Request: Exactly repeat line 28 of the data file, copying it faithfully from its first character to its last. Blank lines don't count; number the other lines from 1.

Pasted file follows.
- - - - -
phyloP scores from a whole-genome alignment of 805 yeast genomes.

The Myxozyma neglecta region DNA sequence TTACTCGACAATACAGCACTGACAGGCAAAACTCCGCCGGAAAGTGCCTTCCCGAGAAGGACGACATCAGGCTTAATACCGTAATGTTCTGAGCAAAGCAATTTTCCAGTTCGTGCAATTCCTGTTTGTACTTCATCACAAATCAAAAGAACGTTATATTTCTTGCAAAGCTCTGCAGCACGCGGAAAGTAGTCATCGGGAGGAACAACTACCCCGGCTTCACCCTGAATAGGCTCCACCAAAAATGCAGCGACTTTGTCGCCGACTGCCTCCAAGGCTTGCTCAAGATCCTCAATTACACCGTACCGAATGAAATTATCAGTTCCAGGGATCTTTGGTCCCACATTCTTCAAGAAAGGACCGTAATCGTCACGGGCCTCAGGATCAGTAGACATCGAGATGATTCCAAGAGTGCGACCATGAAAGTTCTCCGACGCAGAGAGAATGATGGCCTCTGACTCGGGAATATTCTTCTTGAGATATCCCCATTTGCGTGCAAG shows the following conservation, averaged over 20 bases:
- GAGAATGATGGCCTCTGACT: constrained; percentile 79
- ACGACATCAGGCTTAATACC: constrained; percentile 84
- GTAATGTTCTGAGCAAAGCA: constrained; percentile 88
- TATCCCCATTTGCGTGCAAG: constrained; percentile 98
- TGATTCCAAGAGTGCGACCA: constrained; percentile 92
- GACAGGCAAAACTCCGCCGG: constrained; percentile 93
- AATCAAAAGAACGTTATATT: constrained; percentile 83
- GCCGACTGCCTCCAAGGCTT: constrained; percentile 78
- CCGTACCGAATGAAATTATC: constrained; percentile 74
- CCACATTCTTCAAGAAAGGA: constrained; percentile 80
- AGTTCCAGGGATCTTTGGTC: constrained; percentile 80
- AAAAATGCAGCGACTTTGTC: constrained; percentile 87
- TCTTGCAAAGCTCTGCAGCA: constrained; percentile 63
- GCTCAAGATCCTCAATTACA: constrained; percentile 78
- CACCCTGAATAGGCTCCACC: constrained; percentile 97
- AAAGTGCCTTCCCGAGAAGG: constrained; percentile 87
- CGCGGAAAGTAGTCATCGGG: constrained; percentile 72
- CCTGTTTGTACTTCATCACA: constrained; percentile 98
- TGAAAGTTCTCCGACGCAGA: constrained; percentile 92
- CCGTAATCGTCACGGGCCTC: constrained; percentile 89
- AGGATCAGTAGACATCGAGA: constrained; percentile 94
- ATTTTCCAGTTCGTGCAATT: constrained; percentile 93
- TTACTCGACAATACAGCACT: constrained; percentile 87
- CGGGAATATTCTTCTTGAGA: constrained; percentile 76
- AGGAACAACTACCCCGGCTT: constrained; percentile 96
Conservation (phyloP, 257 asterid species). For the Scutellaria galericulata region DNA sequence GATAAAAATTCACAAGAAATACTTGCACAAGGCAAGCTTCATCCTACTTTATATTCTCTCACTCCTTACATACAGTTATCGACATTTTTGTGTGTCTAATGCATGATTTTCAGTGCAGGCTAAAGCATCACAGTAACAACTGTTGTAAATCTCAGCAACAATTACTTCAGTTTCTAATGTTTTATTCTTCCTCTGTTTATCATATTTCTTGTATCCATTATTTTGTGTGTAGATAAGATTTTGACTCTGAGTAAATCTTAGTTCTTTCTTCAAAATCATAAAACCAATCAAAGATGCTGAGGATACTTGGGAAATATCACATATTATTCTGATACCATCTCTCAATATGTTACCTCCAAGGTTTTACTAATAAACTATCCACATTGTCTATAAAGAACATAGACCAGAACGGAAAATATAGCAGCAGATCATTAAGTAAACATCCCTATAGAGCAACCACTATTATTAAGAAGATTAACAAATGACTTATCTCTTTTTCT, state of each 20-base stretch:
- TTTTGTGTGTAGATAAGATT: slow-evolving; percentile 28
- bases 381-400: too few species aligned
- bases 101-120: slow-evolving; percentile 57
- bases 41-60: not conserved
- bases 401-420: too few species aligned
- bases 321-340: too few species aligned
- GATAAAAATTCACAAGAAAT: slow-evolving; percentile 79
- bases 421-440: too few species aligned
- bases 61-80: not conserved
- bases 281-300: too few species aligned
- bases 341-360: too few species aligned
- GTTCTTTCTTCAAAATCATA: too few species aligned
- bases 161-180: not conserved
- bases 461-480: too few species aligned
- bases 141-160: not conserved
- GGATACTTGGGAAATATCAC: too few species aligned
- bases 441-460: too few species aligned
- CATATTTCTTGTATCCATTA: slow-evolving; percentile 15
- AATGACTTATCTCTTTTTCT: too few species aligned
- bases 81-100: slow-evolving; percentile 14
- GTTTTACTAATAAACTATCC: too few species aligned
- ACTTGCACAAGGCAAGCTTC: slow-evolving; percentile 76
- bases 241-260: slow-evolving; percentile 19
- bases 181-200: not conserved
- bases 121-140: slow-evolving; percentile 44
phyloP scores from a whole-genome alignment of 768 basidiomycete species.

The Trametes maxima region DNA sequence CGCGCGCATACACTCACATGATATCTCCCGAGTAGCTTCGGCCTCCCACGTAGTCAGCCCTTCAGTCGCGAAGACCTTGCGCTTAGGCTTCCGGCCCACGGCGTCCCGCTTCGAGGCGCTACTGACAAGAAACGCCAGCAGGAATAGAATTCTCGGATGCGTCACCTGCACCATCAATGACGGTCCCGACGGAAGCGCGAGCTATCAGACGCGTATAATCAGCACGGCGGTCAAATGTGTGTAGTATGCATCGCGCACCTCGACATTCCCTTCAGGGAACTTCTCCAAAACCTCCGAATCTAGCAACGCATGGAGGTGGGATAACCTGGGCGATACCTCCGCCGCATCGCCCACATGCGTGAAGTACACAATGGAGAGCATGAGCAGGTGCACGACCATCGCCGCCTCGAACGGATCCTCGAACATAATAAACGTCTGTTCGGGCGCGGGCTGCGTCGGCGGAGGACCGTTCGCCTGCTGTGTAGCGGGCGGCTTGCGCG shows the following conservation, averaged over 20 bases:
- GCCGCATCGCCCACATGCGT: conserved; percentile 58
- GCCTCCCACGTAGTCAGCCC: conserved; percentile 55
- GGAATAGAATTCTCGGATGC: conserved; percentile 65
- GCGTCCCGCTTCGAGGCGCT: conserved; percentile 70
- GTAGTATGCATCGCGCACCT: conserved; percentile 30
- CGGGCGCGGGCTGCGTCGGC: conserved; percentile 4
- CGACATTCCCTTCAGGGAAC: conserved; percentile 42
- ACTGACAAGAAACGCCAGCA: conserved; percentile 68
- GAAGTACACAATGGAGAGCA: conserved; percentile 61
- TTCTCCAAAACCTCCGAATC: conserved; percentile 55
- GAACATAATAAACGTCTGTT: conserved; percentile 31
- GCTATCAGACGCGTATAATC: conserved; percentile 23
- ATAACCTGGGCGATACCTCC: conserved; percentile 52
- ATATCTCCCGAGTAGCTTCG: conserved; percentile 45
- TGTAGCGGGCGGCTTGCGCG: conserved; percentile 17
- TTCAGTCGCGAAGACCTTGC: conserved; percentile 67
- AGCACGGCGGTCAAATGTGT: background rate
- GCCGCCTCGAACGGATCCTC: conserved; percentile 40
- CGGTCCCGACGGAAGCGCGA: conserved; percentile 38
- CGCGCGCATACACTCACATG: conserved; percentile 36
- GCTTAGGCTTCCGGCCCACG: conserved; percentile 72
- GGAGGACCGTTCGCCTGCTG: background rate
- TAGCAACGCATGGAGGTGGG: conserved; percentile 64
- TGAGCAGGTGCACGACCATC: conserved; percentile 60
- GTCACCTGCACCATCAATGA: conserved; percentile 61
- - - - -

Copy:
Conservation (phyloP, 257 asterid species). For the Scutellaria galericulata region DNA sequence GATAAAAATTCACAAGAAATACTTGCACAAGGCAAGCTTCATCCTACTTTATATTCTCTCACTCCTTACATACAGTTATCGACATTTTTGTGTGTCTAATGCATGATTTTCAGTGCAGGCTAAAGCATCACAGTAACAACTGTTGTAAATCTCAGCAACAATTACTTCAGTTTCTAATGTTTTATTCTTCCTCTGTTTATCATATTTCTTGTATCCATTATTTTGTGTGTAGATAAGATTTTGACTCTGAGTAAATCTTAGTTCTTTCTTCAAAATCATAAAACCAATCAAAGATGCTGAGGATACTTGGGAAATATCACATATTATTCTGATACCATCTCTCAATATGTTACCTCCAAGGTTTTACTAATAAACTATCCACATTGTCTATAAAGAACATAGACCAGAACGGAAAATATAGCAGCAGATCATTAAGTAAACATCCCTATAGAGCAACCACTATTATTAAGAAGATTAACAAATGACTTATCTCTTTTTCT, state of each 20-base stretch: